If you are interested in finding out more about recycling and sustainability, check out:

Campus: http://www.otago.ac.nz/sustainability/resources/recycling-on-campus.html
DCC: http://www.sustainabledunedincity.org.nz/
Schools: http://otagoenviroschools.blogspot.co.nz/
Fun:http://kids.nationalgeographic.com/kids/games/actiongames/recycle-roundup/
Plastic bags outlawed in CA:http://www.npr.org/blogs/thetwo-way/2014/09/30/352774915/ban-on-single-use-plastic-bags-is-enacted-in-california
Trashing our oceans:https://www.youtube.com/watch?v=Ta8HaHP_9rE
Killing our seabirds:https://www.youtube.com/watch?v=IbGDNpRTKxg

Threats to biodiversity

Like many biologists and conservation scientists, staff and students of Zoology are extremely concerned about biodiversity loss. In a recent survey, 100% of our academic staff members who research in this area considered the statement “A serious loss of biological diversity is underway at the global scale” to be “likely”, “very likely” or “virtually certain”. This mirrors a recent international survey of 583 conservation scientists in which 99.5% recorded the same levels of concern.1
Ways in which we contribute as a department to conservation of animals include:

  • providing specialist advice to international organisations including the International Union for Conservation of Nature (IUCN), the International Whaling Commission (IWC), the Amphibian Survival Alliance (ASA) and the Science Advisory Board of Earthwatch Australasia
  • providing specialist advice to species recovery groups of the Department of Conservation, including those for yellow-eyed penguins, black stilts, kakapo, blue ducks, parakeets, grand and Otago skinks, tuatara, endemic frogs and fish
  • providing specialist advice to government - such as advice on water management to local and national departments and organisations (e.g. Ministry for the Environment and Otago Regional Council), advice on fisheries management to Ministry for Primary Industries, advise on conservation to the Department of Conservation
  • providing specialist advice to assist local government and community groups (e.g. Otago Peninsula Biodiversity Group) with control of pest mammals
  • research to assist our local community-based ecosanctuary, Orokonui Ecosanctuary, with reintroductions of robins, saddlebacks and tuatara (http://www.orokonui.org.nz/content/tertiary&research.php)
  • community education on conservation issues, including regular interviews in the national radio programme “Our Changing World”
  • talks to local community groups including University of the Third Age (U3A) and Forest and Bird
  • conservation-related activities with school students in programmes including the Otago University Advanced School Science Academy, Hands-on Science and Science Wananga

Various awards have been made to our staff in recognition of their efforts, including the Department of Conservation’s Coastal Otago Conservation Award 2013 to Professor Ian Jamieson, the Auckland Zoo’s Conservationist of the Year Award 2008 to Professor Phil Bishop and the Royal Society of New Zealand’s Sir Charles Fleming Award for Environmental Achievement 2004 jointly awarded to Associate Professor Liz Slooten.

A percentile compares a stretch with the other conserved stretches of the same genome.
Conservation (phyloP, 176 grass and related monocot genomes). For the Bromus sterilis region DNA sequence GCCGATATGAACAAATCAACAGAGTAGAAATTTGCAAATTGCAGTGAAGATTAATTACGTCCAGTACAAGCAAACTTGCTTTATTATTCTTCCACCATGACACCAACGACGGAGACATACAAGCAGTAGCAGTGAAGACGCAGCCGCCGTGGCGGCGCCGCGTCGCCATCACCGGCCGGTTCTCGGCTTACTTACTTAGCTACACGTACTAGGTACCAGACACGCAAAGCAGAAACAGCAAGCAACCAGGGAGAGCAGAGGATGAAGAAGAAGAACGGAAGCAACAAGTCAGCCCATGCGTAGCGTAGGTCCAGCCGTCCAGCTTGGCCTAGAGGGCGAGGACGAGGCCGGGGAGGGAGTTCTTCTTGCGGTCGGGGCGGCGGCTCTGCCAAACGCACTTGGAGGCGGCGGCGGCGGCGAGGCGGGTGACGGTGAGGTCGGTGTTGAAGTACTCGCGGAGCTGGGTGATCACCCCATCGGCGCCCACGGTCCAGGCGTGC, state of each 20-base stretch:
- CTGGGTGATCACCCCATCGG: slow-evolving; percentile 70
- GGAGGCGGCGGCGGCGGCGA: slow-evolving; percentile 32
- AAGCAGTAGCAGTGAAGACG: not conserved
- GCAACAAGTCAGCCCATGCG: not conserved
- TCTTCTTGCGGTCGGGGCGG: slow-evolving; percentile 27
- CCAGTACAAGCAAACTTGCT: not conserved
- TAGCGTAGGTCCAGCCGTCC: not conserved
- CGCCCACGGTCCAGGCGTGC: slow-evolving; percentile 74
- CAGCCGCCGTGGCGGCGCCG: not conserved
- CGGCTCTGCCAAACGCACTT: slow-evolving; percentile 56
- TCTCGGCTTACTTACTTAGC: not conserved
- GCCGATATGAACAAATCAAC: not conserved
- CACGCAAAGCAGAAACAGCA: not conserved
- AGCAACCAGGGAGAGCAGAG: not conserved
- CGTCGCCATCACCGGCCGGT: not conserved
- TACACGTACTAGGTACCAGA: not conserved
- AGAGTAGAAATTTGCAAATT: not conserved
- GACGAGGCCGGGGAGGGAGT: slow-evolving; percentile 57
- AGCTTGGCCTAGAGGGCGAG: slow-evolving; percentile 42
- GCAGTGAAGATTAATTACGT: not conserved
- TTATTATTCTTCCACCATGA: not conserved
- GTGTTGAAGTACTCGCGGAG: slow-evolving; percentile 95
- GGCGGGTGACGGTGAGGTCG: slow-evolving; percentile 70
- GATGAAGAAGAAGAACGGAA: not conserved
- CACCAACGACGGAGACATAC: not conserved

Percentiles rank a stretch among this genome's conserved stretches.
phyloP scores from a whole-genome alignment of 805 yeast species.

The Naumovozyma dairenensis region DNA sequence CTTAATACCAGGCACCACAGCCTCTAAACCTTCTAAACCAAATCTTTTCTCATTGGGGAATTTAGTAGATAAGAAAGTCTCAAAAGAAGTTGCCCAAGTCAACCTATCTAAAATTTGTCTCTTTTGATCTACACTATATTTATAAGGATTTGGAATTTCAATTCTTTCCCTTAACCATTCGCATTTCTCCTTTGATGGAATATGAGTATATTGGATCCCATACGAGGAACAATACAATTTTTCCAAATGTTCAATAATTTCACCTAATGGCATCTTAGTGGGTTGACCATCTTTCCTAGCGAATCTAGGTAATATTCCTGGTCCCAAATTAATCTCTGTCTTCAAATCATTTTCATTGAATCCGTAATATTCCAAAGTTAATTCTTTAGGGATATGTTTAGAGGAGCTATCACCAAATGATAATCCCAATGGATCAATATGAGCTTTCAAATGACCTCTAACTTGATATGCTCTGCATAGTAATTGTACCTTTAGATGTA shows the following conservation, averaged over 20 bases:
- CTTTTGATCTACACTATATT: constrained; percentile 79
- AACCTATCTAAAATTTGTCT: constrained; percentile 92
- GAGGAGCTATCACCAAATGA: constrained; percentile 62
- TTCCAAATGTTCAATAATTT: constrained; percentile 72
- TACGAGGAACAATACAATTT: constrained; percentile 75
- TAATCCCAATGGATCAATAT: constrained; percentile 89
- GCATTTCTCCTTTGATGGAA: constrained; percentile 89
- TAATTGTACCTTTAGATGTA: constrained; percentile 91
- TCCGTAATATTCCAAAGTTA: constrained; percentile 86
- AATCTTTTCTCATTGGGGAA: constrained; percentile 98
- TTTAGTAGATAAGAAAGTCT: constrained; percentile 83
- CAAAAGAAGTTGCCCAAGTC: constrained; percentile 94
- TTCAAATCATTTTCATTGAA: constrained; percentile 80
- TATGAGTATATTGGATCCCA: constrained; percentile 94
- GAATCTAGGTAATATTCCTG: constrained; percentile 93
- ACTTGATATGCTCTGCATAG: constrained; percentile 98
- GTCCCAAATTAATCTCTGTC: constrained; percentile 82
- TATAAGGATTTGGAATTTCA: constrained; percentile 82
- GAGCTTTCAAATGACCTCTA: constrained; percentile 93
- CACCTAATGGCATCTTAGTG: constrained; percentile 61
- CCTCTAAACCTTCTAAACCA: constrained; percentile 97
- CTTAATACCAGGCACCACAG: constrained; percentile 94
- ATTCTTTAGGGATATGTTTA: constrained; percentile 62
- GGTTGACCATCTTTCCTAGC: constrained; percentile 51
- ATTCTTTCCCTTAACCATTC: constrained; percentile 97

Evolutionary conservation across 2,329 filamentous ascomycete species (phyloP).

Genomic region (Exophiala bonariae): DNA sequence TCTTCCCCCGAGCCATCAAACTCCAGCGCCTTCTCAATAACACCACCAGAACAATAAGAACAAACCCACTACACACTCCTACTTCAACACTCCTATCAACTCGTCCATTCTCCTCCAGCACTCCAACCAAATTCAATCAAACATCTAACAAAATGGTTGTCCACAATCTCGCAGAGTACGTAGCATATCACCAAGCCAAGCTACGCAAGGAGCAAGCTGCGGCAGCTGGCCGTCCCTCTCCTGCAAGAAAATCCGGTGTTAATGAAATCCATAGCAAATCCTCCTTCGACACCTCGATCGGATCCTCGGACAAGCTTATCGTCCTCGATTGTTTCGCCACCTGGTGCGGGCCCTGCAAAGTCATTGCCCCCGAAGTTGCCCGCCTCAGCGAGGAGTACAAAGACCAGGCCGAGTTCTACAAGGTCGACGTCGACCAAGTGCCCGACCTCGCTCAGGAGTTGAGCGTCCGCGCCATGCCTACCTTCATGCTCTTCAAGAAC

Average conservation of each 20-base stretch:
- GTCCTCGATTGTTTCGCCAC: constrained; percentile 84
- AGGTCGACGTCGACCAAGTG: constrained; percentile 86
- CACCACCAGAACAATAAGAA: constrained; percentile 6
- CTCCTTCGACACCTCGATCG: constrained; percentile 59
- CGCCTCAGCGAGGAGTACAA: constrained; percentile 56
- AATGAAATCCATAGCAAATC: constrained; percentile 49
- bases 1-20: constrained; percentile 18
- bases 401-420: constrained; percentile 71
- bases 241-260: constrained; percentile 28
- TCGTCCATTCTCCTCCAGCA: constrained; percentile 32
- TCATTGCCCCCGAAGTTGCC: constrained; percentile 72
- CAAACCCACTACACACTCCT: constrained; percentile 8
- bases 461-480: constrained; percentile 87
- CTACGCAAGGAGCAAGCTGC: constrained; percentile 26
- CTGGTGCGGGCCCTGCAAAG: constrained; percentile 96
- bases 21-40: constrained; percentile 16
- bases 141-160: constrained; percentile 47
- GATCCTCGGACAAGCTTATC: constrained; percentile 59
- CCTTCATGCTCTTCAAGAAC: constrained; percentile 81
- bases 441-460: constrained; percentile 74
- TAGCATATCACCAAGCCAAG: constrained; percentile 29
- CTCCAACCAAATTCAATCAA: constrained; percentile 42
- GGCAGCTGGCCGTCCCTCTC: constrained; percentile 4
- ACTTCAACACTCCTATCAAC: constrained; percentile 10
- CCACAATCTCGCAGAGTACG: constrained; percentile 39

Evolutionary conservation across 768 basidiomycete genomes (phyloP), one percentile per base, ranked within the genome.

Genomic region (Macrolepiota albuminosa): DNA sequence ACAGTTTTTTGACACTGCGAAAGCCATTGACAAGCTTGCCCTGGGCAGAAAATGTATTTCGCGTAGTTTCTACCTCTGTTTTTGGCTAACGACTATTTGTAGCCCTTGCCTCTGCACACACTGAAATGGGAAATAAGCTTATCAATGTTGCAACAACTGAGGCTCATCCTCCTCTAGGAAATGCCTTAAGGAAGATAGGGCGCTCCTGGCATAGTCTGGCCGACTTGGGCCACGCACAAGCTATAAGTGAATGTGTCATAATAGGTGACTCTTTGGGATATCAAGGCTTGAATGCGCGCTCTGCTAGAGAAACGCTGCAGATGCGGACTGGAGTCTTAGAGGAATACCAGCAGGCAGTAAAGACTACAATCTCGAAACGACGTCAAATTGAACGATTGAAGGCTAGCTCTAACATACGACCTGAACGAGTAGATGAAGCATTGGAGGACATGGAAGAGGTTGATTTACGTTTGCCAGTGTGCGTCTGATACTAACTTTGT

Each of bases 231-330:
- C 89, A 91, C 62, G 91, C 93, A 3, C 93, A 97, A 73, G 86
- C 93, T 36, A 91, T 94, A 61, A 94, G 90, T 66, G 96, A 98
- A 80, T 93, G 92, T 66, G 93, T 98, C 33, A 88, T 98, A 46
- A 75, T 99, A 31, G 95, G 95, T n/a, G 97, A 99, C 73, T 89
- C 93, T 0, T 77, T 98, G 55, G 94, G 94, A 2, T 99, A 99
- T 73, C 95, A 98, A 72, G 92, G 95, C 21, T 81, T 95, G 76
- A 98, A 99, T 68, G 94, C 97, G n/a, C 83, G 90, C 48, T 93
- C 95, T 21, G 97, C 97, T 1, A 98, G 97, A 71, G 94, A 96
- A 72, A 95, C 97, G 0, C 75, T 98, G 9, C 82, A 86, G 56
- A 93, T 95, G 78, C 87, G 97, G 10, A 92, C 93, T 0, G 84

Many of our students give public and/or professional talks on conservation topics, and are actively engaged as volunteers in conservation-related projects (including several who have been awarded Outreach Certificates from the Division of Sciences).
We continue to discuss ways that we can engage more effectively as a department in this area.

1 Rudd, M. A. 2011. Scientists’ opinions on the global status and management of biological diversity. Conservation Biology 25: 1165-1175.

Staff of Zoology view endangered Otago skinks (Oligosoma otagense) after an afternoon of volunteer work at Orokonui Ecosanctuary

Staff of Zoology view endangered Otago skinks (Oligosoma otagense) after an afternoon of volunteer work at Orokonui Ecosanctuary

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Current projects

Current work in our Department focuses on seabirds and penguins (Marty Kennedy, Bruce Robertson, Hamish SpencerYolanda van Heezik, Jon Waters), alpine and forest birds (Bruce Robertson), seals and sealions (Jon Waters, Bruce Robertson), whales and dolphins (Liz Slooten), native frogs (Phil Bishop), native reptiles (Alison Cree), native fishes (Gerry Closs, Travis Ingram, Mark Lokman, Graham Wallis), native snails (Marty Kennedy, Hamish Spencer), healthy honeybees (Alison Mercer), feral cats (Yolanda van Heezik), water quality and health of streams (Christoph Matthaei) and lakes (Carolyn Burns, Marc Schallenberg), effective communication and citizen science (Nancy Longnecker).

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Who are ZEST?


ZEST has the following members:

Marc Schallenberg – Research Staff
Ronda Keen – Secretary and Administrative staff
Matthew Downes, Jan Littleton – Technical Staff
Alison Cree, Sheri Johnson, Bruce Robertson, Graham Wallis, Yolanda van Heezik – Academic Staff
Liz Slooten – Chair

If you would like to join us, please contact Liz